Christopher Berry
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8 of 11 people found the following review helpful
2.0 out of 5 stars I Just Don't Get It, August 13, 2013
This review is from: Southern Cross the Dog: A Novel (Hardcover)
I've read many of the reviews, including those on the dust jacket. They talk about Mr. Cheng's new, authentic voice, how he captures the South, etc. There are some very good descriptions and passages in the book; in fact, the section entitled "Etta" is wonderful and, on a standalone basis, would probably merit more stars. However, that's a very short section, and for the most part the rest of the book strikes me as Mr. Cheng's first attempt at being "Literary" (and the capital L is by design) with all that implies. In other words, it's pretentious. There's also not much of a plot, and why the lead character (not a "hero") ends up where and with whom he ends up seems as much a product of a lack of imagination on the part of the author as anything else.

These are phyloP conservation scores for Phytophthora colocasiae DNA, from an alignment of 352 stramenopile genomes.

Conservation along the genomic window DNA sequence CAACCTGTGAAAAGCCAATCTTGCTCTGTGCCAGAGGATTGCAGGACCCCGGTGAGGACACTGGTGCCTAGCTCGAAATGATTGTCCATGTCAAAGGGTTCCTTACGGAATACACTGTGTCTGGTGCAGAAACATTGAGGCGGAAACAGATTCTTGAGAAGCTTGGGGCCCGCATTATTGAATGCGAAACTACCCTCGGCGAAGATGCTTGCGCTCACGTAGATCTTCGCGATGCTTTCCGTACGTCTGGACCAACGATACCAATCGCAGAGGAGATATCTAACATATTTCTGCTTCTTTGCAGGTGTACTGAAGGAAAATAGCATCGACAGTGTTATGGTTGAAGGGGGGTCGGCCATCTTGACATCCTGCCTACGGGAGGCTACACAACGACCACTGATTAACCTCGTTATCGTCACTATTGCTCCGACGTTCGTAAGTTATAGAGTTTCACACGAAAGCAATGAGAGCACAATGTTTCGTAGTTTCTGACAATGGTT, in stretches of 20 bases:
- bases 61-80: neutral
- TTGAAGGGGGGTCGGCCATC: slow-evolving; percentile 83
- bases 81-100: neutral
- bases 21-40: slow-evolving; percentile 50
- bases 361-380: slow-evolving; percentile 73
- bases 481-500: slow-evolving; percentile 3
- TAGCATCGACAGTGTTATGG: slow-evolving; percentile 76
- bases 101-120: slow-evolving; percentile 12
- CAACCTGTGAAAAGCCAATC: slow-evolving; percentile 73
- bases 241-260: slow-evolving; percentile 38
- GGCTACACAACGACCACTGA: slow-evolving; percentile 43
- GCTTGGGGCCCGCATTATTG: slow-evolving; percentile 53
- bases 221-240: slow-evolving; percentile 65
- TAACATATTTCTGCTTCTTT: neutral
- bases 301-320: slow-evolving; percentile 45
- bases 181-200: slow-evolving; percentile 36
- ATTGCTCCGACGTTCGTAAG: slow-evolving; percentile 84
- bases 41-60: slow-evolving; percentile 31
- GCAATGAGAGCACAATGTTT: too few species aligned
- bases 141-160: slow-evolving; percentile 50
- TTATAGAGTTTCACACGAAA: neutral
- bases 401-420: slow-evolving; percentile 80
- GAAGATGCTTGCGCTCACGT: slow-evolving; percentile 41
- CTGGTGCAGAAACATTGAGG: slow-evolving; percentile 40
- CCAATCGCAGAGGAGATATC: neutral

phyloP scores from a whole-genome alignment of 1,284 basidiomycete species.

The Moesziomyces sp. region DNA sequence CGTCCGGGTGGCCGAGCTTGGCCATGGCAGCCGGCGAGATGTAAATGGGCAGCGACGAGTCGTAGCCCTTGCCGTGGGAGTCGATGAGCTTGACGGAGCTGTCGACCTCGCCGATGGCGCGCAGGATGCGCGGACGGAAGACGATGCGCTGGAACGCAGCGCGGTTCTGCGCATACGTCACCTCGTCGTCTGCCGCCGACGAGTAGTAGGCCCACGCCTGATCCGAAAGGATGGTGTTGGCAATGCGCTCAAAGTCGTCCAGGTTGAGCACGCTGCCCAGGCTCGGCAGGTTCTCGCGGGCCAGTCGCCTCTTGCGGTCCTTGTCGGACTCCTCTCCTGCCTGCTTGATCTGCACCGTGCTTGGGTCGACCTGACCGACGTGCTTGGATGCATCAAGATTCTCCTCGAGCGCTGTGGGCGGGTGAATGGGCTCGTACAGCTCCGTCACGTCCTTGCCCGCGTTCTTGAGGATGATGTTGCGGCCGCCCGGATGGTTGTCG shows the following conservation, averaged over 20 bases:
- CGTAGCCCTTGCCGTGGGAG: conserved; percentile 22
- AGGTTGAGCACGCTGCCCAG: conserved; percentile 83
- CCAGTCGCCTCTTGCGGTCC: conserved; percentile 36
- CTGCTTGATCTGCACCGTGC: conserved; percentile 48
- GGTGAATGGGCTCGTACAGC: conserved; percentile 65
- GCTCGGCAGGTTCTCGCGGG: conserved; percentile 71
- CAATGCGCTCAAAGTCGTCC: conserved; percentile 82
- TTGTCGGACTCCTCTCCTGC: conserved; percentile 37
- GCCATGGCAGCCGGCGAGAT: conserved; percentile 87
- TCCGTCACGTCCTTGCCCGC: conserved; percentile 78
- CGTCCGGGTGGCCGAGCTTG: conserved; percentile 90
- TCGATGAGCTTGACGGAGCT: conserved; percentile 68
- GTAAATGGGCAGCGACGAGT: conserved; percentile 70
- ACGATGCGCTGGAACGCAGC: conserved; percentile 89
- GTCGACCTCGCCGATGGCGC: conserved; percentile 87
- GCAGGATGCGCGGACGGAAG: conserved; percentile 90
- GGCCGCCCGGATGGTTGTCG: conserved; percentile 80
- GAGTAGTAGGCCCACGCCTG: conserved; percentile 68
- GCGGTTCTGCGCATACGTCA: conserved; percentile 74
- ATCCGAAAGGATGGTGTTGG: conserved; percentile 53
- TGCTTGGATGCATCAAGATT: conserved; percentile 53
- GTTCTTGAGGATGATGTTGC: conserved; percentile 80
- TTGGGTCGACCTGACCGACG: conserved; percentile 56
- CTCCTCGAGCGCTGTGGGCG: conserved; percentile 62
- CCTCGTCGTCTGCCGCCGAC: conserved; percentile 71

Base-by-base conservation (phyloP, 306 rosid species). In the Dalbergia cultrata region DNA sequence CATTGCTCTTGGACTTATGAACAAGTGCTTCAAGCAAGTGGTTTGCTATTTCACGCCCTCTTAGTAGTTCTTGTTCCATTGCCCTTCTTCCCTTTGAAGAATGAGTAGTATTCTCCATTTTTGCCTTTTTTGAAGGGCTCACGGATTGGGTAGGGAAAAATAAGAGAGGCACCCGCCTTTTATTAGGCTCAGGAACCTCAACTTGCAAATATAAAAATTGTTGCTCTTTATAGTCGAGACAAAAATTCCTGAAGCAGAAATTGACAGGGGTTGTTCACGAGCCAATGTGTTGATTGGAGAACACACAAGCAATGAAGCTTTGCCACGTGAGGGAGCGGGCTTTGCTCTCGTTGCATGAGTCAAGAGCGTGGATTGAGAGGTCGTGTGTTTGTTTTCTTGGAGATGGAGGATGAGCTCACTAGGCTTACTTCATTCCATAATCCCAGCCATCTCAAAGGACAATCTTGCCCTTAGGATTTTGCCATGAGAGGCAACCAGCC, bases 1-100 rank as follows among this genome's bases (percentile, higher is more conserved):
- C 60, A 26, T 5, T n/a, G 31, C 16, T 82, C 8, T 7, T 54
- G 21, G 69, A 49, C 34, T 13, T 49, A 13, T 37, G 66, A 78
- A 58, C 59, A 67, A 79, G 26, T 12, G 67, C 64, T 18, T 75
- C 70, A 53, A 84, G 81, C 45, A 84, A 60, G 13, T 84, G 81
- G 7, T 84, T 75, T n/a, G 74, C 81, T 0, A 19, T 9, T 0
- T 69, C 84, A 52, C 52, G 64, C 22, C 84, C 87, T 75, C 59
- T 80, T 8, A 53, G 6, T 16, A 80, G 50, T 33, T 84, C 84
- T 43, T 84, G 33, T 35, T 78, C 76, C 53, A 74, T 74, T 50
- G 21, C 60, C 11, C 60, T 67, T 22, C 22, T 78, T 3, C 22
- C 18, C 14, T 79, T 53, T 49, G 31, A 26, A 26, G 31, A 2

When I read a book like this - i.e., one that I don't get - I often assume it's because (or primarily because) at the end of the day I'm a white man in his mid-60s who can't possibly understand the plight of a young black man in the South during the first part of the 20th century. But Mr. Cheng is an Asian-American who never even visited the South until after the book's publication. Is it possible that he nonetheless just "gets it" in a way that I don't? Of course, but the odds aren't in his favor, so my usual reaction doesn't seem justified. In other words, maybe I'm entitled to my opinion and that the book just isn't that good.
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19 of 27 people found the following review helpful
3.0 out of 5 stars An Odyssey Through the Savage South, But Lacking an Authentic Voice, May 7, 2013
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This review is from: Southern Cross the Dog: A Novel (Hardcover)